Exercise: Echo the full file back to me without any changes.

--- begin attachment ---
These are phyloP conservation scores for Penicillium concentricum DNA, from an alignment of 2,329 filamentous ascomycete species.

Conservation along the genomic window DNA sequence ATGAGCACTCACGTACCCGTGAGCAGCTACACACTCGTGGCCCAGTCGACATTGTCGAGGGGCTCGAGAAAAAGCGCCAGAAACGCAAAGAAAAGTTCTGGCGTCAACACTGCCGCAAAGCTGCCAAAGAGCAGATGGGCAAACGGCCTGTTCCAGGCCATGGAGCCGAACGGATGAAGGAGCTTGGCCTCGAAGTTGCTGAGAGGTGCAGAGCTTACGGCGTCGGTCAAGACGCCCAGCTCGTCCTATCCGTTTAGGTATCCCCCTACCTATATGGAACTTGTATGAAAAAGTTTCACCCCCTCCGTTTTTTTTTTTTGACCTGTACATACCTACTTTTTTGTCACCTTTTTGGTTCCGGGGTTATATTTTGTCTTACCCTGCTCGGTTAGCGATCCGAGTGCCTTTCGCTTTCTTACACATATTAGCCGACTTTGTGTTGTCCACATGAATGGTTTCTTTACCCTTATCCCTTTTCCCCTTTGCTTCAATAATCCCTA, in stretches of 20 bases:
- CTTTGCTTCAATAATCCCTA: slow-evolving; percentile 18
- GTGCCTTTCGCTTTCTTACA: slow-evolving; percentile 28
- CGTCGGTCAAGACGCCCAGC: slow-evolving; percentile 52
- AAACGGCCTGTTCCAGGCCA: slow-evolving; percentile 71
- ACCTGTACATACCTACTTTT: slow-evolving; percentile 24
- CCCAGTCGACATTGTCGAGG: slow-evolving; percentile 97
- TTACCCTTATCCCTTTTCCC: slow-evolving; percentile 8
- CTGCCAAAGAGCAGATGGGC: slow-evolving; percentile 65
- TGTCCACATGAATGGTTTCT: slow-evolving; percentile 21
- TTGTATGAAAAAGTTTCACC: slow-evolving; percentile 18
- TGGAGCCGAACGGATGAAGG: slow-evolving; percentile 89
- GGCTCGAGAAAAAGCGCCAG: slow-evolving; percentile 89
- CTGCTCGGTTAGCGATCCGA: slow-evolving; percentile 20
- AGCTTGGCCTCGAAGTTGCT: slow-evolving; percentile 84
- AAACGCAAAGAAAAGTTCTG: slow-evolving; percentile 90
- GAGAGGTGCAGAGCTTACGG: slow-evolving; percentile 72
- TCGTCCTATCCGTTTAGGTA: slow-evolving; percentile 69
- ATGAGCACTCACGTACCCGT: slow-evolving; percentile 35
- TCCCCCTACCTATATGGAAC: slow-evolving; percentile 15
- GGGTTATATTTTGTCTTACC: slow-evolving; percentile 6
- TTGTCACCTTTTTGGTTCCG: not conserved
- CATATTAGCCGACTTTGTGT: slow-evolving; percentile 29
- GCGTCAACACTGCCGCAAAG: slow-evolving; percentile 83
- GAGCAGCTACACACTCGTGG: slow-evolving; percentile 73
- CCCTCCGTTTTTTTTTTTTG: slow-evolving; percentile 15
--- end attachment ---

These are phyloP conservation scores for Penicillium concentricum DNA, from an alignment of 2,329 filamentous ascomycete species.

Conservation along the genomic window DNA sequence ATGAGCACTCACGTACCCGTGAGCAGCTACACACTCGTGGCCCAGTCGACATTGTCGAGGGGCTCGAGAAAAAGCGCCAGAAACGCAAAGAAAAGTTCTGGCGTCAACACTGCCGCAAAGCTGCCAAAGAGCAGATGGGCAAACGGCCTGTTCCAGGCCATGGAGCCGAACGGATGAAGGAGCTTGGCCTCGAAGTTGCTGAGAGGTGCAGAGCTTACGGCGTCGGTCAAGACGCCCAGCTCGTCCTATCCGTTTAGGTATCCCCCTACCTATATGGAACTTGTATGAAAAAGTTTCACCCCCTCCGTTTTTTTTTTTTGACCTGTACATACCTACTTTTTTGTCACCTTTTTGGTTCCGGGGTTATATTTTGTCTTACCCTGCTCGGTTAGCGATCCGAGTGCCTTTCGCTTTCTTACACATATTAGCCGACTTTGTGTTGTCCACATGAATGGTTTCTTTACCCTTATCCCTTTTCCCCTTTGCTTCAATAATCCCTA, in stretches of 20 bases:
- CTTTGCTTCAATAATCCCTA: slow-evolving; percentile 18
- GTGCCTTTCGCTTTCTTACA: slow-evolving; percentile 28
- CGTCGGTCAAGACGCCCAGC: slow-evolving; percentile 52
- AAACGGCCTGTTCCAGGCCA: slow-evolving; percentile 71
- ACCTGTACATACCTACTTTT: slow-evolving; percentile 24
- CCCAGTCGACATTGTCGAGG: slow-evolving; percentile 97
- TTACCCTTATCCCTTTTCCC: slow-evolving; percentile 8
- CTGCCAAAGAGCAGATGGGC: slow-evolving; percentile 65
- TGTCCACATGAATGGTTTCT: slow-evolving; percentile 21
- TTGTATGAAAAAGTTTCACC: slow-evolving; percentile 18
- TGGAGCCGAACGGATGAAGG: slow-evolving; percentile 89
- GGCTCGAGAAAAAGCGCCAG: slow-evolving; percentile 89
- CTGCTCGGTTAGCGATCCGA: slow-evolving; percentile 20
- AGCTTGGCCTCGAAGTTGCT: slow-evolving; percentile 84
- AAACGCAAAGAAAAGTTCTG: slow-evolving; percentile 90
- GAGAGGTGCAGAGCTTACGG: slow-evolving; percentile 72
- TCGTCCTATCCGTTTAGGTA: slow-evolving; percentile 69
- ATGAGCACTCACGTACCCGT: slow-evolving; percentile 35
- TCCCCCTACCTATATGGAAC: slow-evolving; percentile 15
- GGGTTATATTTTGTCTTACC: slow-evolving; percentile 6
- TTGTCACCTTTTTGGTTCCG: not conserved
- CATATTAGCCGACTTTGTGT: slow-evolving; percentile 29
- GCGTCAACACTGCCGCAAAG: slow-evolving; percentile 83
- GAGCAGCTACACACTCGTGG: slow-evolving; percentile 73
- CCCTCCGTTTTTTTTTTTTG: slow-evolving; percentile 15